During the ongoing saga of the Senate’s inability to formally eviscerate the Affordable Care Act, “President” Trump has tweeted out several threats: to fund primary opponents of Republicans who refused to support repeal, to punish Alaskans for the votes of their Senator, and implicitly, after the measure failed, to sabotage the Affordable Care Act to ensure that it will fail.
Nice guy–as no one ever has said.
The Washington Post, among many others, has reported on the methodology behind the madness. (Madness used here in both senses of that term…)
Blue Cross Blue Shield of North Carolina has announced that it intends to try to raise premiums by 22.9 percent next year. The company says it would have tried to raise them by only 8.8 percent, but it is going for the larger increase because the Trump administration has not said whether it will continue paying the law’s so-called “cost-sharing reductions” (CSRs) to insurance companies, which subsidize out-of-pocket costs for lower-income people who get insurance on the individual markets. Democrats in Congress want to appropriate money to cover these subsidies, but Republicans have not done so….
Trump has repeatedly threatened to cut off the CSRs. Doing so could cause many insurers to exit the market, potentially costing millions their insurance, while causing others to dramatically hike premiums. The administration paid them for May, but officials continue to refuse to saywhether the payments will continue after that. The CSRs are tied up in court: House Republicans sued to stop them under Barack Obama, whose administration appealed the decision, and the payments continued pending the appeal, but the Trump administration has not said whether it will continue the appeal (dropping it would cause the payments to halt) and recently asked for a 90-day delay from the court while it mulls their fate. But this has only injected further uncertainty, and while some congressional Republicans have said they think the funds must be appropriated to stabilize the situation, there’s no sign whether they actually will.
Anthem Insurance, based here in my home city of Indianapolis, has withdrawn from participation in several of the exchanges due to the lack of CSR certainty.
The Center on Budget and Policy Priorities has actually added “Sabotage Watch” to its webpage; it tracks administration actions taken to undermine the Act, month by month, since Trump’s inauguration. Here’s the entry for July:
The Trump Administration ends contracts with two private firms to provide in-person assistance in states using HealthCare.gov for marketplace enrollment. Since the first open enrollment period in 2013, Cognosante LLC and CSRA Inc. have provided one-on-one assistance for people enrolling in marketplace plans and applying for subsidies. The loss of this assistance is especially likely to affect enrollment for 2018 coverage because the Administration has already shortened the open enrollment period to six weeks.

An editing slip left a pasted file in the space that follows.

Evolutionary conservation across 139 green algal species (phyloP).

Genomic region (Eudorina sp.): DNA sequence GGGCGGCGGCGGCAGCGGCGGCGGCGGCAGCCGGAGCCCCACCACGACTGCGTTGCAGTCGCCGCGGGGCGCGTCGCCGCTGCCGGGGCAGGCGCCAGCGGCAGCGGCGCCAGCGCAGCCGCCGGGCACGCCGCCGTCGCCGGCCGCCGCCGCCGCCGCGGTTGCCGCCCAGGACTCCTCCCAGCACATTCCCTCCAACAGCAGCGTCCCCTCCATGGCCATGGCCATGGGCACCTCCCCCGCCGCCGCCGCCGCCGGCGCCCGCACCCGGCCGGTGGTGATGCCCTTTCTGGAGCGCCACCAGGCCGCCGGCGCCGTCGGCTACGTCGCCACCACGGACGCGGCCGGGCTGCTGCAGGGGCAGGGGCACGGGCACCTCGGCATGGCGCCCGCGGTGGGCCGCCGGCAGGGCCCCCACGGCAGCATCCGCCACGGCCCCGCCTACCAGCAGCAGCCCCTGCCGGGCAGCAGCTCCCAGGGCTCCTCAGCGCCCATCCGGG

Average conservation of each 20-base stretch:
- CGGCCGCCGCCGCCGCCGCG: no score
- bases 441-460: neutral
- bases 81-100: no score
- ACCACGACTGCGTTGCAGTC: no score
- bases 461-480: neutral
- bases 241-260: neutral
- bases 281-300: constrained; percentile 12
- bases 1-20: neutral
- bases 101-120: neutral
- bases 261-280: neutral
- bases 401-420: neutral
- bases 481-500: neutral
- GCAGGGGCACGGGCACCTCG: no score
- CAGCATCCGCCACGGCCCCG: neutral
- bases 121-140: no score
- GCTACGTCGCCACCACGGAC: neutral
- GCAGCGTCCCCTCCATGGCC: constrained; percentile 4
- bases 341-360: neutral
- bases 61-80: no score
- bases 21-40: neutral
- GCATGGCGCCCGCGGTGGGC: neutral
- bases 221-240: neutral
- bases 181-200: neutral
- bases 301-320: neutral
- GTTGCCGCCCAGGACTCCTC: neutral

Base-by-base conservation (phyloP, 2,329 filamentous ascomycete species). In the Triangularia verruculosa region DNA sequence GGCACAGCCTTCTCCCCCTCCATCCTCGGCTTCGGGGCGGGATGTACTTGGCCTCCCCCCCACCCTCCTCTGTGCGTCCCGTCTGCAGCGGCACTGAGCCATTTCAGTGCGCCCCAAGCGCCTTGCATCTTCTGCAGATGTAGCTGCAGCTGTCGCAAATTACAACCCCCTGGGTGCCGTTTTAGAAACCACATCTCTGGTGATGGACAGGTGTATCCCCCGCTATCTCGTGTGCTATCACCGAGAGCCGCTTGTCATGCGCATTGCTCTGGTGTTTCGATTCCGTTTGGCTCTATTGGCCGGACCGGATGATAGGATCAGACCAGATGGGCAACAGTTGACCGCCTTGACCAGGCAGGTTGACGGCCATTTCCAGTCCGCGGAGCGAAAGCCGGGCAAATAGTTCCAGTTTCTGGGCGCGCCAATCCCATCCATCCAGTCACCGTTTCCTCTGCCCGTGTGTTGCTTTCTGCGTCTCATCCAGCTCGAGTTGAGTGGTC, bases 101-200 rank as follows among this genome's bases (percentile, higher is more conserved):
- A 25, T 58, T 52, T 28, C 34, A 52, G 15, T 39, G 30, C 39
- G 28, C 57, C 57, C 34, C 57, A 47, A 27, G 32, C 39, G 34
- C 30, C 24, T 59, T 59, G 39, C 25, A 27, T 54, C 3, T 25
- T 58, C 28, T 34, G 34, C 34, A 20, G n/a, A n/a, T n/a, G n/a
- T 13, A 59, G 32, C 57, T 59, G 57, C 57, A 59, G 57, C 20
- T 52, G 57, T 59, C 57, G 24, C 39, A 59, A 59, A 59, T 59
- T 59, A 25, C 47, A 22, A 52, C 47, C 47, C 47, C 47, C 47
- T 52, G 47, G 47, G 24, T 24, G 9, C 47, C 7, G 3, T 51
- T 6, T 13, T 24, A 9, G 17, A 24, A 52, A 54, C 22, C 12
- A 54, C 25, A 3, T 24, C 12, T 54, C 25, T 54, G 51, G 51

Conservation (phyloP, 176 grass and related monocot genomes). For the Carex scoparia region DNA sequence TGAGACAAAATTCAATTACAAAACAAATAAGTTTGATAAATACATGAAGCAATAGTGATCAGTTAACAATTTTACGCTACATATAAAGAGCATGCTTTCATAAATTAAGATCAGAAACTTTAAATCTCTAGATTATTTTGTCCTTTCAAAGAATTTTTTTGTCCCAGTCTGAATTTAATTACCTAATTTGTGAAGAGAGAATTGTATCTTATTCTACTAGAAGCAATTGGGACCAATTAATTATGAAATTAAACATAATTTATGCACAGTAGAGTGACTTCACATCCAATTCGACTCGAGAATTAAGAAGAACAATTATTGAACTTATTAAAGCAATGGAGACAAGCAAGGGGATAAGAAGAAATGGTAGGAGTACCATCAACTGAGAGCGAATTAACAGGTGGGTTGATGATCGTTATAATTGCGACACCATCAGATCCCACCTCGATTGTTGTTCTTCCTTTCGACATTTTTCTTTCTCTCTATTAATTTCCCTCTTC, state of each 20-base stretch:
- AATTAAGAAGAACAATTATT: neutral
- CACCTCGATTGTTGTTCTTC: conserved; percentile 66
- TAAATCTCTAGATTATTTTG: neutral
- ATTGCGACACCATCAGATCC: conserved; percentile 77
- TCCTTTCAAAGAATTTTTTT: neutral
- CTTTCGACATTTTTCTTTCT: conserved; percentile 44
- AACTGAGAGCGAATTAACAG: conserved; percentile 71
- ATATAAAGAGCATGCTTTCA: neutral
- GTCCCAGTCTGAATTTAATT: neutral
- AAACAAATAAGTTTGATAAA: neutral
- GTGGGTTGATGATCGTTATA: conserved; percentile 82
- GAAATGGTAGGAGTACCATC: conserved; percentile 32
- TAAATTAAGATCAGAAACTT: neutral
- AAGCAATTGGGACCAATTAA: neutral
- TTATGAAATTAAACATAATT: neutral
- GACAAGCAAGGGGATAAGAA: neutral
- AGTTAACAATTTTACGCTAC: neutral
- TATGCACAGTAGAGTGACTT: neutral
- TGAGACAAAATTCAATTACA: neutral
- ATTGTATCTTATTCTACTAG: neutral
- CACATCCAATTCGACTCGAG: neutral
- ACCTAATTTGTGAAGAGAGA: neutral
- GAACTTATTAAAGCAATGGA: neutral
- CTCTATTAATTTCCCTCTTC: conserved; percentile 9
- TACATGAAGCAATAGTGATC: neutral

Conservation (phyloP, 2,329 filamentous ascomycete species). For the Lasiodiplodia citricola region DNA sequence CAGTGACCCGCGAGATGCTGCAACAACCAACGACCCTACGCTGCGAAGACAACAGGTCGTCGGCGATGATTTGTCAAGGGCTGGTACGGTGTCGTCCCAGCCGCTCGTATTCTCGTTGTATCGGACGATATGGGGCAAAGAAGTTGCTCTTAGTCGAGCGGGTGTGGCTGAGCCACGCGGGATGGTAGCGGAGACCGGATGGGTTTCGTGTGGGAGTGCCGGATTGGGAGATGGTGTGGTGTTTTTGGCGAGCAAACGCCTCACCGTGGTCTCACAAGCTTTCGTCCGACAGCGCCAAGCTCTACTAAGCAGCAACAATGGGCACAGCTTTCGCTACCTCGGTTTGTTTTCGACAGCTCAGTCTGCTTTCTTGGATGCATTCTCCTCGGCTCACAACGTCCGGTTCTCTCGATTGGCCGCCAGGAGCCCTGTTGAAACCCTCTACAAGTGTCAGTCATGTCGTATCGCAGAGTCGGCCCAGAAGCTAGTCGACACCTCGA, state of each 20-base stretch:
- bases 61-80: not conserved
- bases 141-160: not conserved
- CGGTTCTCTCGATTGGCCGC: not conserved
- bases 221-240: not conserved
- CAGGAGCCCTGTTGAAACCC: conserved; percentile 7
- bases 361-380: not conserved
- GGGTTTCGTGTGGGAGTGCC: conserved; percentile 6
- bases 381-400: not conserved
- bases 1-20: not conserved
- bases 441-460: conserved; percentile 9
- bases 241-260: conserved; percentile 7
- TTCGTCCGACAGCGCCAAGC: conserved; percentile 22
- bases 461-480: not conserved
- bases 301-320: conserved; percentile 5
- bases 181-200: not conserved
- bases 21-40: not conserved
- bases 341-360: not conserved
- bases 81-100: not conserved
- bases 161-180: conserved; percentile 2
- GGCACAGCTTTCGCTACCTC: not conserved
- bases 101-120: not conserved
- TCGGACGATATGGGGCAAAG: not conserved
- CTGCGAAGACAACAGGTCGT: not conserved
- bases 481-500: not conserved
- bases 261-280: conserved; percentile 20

The Department of Health and Human Services (HHS) continues its public relations campaign attacking the ACA. HHS has released 23 videos featuring individuals explaining how the ACA has harmed them. HHS has also used its twitter account to amplify anti-ACA messages and removed website content promoting the ACA, including the popular ACA provision enabling young people to stay on their parents’ plans until they turn 26.
A number of publications have reported on the Administration’s efforts to undermine “Obamacare.” The following explanation from New York Magazine is typical.
By threatening to stop paying out those so-called cost-sharing reductions — while also threatening not to enforce penalties on those go without insurance — the White House sowed uncertainty that chased insurers out of Obamacare.
In mid-April, several of America’s largest insurance companies descended on Washington to seek the White House’s assurance that Trump’s rhetoric about withholding the subsidies was just a bluff. Seema Verma, Trump’s head of Medicare and Medicaid Services, informed the insurers that it couldbe a bluff — if they agreed to publicly support the president’s health-care bill.
The insurers found little comfort in this exchange. Nor did Trumpcare’s sudden revival calm their nerves. To protect themselves from a diverse array of very-bad-case scenarios, many jacked up their premiums and wound down their participation in the Affordable Care Act.
It’s hard to find words to describe this behavior. Unconscionable, despicable and disgusting come to mind….